Since the start of the Russian invasion of Ukraine, the war on the battlefield has been accompanied by cyber attacks. Those attacks against critical infrastructure have knocked out banking and defense platforms, mostly by targeting several communication systems.
In a timeline set up by NetBlocks, you can follow individual attacks on communication services, starting Thursday 24 February 2022, the same day the invasion of Ukraine started. The attack methods are very diverse, as are the consequences.
But that wasn’t the start of it, the denial of service attacks that were clear attempts to disrupt banking and defense services began earlier, and a huge drop of connectivity was noticed as early as February 15, 2022.
NetBlocks is a global Internet monitor based in London. It uses “diffscans”, which map the IP address space of a country in real time, and show Internet connectivity levels and corresponding outages. Deliberate Internet outages will often show a distinct network pattern, and NetBlocks uses those patterns to determine and attribute the root cause of an outage.
The NetBlocks timeline shows disruptions of fixed-line service provider Triolan, the Viasat satellite internet network, backbone internet provider GigaTrans, network operator Kyivstar, the Vinasterisk network, as well as targeted attacks on certain areas that were often accompanied or followed by physical strikes.
Financial problems have also presented challenges for network operators. On Tuesday 15 March, internet provider LocalNet announced that it would have to lock down subscribers with debt on their account due to difficulty paying the company’s own bills.
On Monday 28 March 2022, Ukraine’s national provider Ukrtelecom experienced an extended, nation-scale network disruption, following a major cyberattack. It’s not yet known whether Ukrtelecom—a telephone, internet and mobile provider—was hit by a distributed denial of service (DDoS) attack or a deeper, more sophisticated intrusion. But NetBlocks stated that the gradual loss of connectivity was a giveaway that it wasn’t a power or cable cut.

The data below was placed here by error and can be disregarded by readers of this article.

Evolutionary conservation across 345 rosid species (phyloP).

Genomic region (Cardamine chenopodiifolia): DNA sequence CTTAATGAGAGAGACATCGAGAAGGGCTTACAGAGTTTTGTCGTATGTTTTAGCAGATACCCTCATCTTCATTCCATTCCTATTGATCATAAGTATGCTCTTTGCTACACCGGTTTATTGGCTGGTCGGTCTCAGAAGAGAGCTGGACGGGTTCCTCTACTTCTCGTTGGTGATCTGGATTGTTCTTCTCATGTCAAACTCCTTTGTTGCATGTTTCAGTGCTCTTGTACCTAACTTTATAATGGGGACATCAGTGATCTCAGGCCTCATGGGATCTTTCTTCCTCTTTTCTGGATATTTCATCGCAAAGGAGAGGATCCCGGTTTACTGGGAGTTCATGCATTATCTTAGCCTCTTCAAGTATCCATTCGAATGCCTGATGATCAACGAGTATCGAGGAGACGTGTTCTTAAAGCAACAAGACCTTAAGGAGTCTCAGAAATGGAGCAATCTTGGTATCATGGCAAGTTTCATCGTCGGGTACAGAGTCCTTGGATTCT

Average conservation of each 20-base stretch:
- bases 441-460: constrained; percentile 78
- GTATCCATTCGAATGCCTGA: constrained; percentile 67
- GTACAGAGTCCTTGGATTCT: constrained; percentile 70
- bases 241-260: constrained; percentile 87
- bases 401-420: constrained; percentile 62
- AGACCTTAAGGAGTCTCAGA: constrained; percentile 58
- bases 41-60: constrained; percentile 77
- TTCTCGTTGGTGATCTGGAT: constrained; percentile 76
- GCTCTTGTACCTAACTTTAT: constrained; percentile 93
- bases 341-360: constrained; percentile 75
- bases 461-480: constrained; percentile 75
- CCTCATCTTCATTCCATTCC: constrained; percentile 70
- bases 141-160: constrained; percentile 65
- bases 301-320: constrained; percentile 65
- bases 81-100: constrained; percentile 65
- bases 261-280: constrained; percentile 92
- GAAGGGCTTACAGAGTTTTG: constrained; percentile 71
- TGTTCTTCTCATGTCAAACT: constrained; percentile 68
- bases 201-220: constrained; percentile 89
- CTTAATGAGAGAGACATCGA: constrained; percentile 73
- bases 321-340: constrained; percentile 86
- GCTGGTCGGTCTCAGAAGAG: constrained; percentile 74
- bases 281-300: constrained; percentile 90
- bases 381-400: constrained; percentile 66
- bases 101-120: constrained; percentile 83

As we have said in the past, communication systems are a vital infrastructure. Important decisions may be postponed when the person or body that is supposed to make that decision is unable to gather the information necessary. This is also why we see a lot of misinformation and disinformation on both sides of the conflict.
The ongoing conflict has also affected radiation monitoring, communications, and long-term maintenance and cleanup efforts at nuclear power plants across Ukraine, which is an extra worrying factor. The loss of communications was subsequently raised as a point of concern by the International Atomic Energy Agency.
Methods of disruption
When it comes to disrupting communications services the methods are as diverse as the means of communication. Communication lines and infrastructure include physical lines, satellites, and other wireless methods.
Physical lines can be cut off in physical attacks, but they are also vulnerable to the cyberattacks that can be used against wireless communications.
- An unwanted wireless signal injected into the original signal may result in a temporary loss of wireless signals, poor receiver performance, or bad quality of output by the electronic equipment.
- Channel interferences influencing the performance of wireless communication systems can be co-channel interferences or adjacent channel interferences.
- Overload attacks, like DDoS attacks are designed to overwhelm the available capacity of the infrastructure or absorb so much capacity that the negative influence on the service is notable.
- Attacks on physical components like cables, switches, routers, and network centers.
As we discussed recently, even our networks of satellites and space systems are vulnerable to cyberattacks, which can create a backdoor into the physical and digital systems we rely upon on a daily basis.
A tried and tested method to disrupt communications is to overload the network(s) with a Distributed Denial of Service (DDoS) attack. This type of attack involves sending large amounts of traffic from multiple sources to a service or website, intending to overwhelm it.
One DDoS method that was used against Ukrainian websites was via hundreds of compromised WordPress sites that use visitors’ browsers to perform DDoS attacks by means of an inserted malicious script. The DDoS attacks will occur in the background without the user knowing it’s happening, other than a slowdown of their browser. BleepingComputer discovered that the same script is being used by a pro-Ukrainian site to conduct attacks on Russian websites.
The cyberattacks on communications are an understandable part of modern warfare. And one that nations and international organizations should prepare for. But, as always, these attacks have consequences for the inhabitants of the countries that are at war.
On both sides of the conflict, people have been cut off from communications. On the Russian side people have been denied access to most social media, which they have been trying to circumvent by using VPNs. But what is way worse from a human perspective is that worried Ukrainians are unable to reach their relatives in areas that are under attack.
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